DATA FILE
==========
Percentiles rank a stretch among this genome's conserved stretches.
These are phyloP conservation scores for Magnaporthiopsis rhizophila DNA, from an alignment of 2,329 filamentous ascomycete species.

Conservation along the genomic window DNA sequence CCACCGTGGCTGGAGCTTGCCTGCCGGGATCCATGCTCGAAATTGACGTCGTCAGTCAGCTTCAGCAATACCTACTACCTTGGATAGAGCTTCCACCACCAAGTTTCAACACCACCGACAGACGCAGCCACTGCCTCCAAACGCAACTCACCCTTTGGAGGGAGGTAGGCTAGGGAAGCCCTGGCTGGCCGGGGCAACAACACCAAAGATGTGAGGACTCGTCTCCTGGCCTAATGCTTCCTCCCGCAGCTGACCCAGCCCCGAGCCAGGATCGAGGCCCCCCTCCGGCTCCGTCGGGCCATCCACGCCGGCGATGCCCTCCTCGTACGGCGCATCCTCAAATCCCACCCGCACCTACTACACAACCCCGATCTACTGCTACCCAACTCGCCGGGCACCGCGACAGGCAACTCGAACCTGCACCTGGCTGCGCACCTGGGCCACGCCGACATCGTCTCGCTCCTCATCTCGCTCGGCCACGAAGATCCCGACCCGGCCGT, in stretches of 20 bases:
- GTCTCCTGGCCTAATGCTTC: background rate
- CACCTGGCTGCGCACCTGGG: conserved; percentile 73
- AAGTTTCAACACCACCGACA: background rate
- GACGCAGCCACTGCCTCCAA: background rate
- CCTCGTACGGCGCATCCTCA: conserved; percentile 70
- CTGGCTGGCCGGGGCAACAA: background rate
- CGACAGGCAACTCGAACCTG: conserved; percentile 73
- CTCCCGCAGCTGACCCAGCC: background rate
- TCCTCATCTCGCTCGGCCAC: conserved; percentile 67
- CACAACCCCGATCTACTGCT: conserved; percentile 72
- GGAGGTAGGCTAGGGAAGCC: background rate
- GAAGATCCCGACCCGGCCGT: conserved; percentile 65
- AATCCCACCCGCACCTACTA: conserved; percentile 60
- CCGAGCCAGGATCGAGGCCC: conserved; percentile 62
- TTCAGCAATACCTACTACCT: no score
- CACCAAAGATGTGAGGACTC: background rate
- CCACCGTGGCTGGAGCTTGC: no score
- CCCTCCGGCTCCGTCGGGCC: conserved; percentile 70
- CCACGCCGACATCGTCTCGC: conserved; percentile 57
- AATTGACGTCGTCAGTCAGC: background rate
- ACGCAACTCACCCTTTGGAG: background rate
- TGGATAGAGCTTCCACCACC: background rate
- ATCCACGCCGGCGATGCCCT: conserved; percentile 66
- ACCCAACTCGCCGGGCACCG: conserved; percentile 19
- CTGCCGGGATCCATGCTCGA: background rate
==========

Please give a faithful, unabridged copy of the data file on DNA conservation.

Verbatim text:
Percentiles rank a stretch among this genome's conserved stretches.
These are phyloP conservation scores for Magnaporthiopsis rhizophila DNA, from an alignment of 2,329 filamentous ascomycete species.

Conservation along the genomic window DNA sequence CCACCGTGGCTGGAGCTTGCCTGCCGGGATCCATGCTCGAAATTGACGTCGTCAGTCAGCTTCAGCAATACCTACTACCTTGGATAGAGCTTCCACCACCAAGTTTCAACACCACCGACAGACGCAGCCACTGCCTCCAAACGCAACTCACCCTTTGGAGGGAGGTAGGCTAGGGAAGCCCTGGCTGGCCGGGGCAACAACACCAAAGATGTGAGGACTCGTCTCCTGGCCTAATGCTTCCTCCCGCAGCTGACCCAGCCCCGAGCCAGGATCGAGGCCCCCCTCCGGCTCCGTCGGGCCATCCACGCCGGCGATGCCCTCCTCGTACGGCGCATCCTCAAATCCCACCCGCACCTACTACACAACCCCGATCTACTGCTACCCAACTCGCCGGGCACCGCGACAGGCAACTCGAACCTGCACCTGGCTGCGCACCTGGGCCACGCCGACATCGTCTCGCTCCTCATCTCGCTCGGCCACGAAGATCCCGACCCGGCCGT, in stretches of 20 bases:
- GTCTCCTGGCCTAATGCTTC: background rate
- CACCTGGCTGCGCACCTGGG: conserved; percentile 73
- AAGTTTCAACACCACCGACA: background rate
- GACGCAGCCACTGCCTCCAA: background rate
- CCTCGTACGGCGCATCCTCA: conserved; percentile 70
- CTGGCTGGCCGGGGCAACAA: background rate
- CGACAGGCAACTCGAACCTG: conserved; percentile 73
- CTCCCGCAGCTGACCCAGCC: background rate
- TCCTCATCTCGCTCGGCCAC: conserved; percentile 67
- CACAACCCCGATCTACTGCT: conserved; percentile 72
- GGAGGTAGGCTAGGGAAGCC: background rate
- GAAGATCCCGACCCGGCCGT: conserved; percentile 65
- AATCCCACCCGCACCTACTA: conserved; percentile 60
- CCGAGCCAGGATCGAGGCCC: conserved; percentile 62
- TTCAGCAATACCTACTACCT: no score
- CACCAAAGATGTGAGGACTC: background rate
- CCACCGTGGCTGGAGCTTGC: no score
- CCCTCCGGCTCCGTCGGGCC: conserved; percentile 70
- CCACGCCGACATCGTCTCGC: conserved; percentile 57
- AATTGACGTCGTCAGTCAGC: background rate
- ACGCAACTCACCCTTTGGAG: background rate
- TGGATAGAGCTTCCACCACC: background rate
- ATCCACGCCGGCGATGCCCT: conserved; percentile 66
- ACCCAACTCGCCGGGCACCG: conserved; percentile 19
- CTGCCGGGATCCATGCTCGA: background rate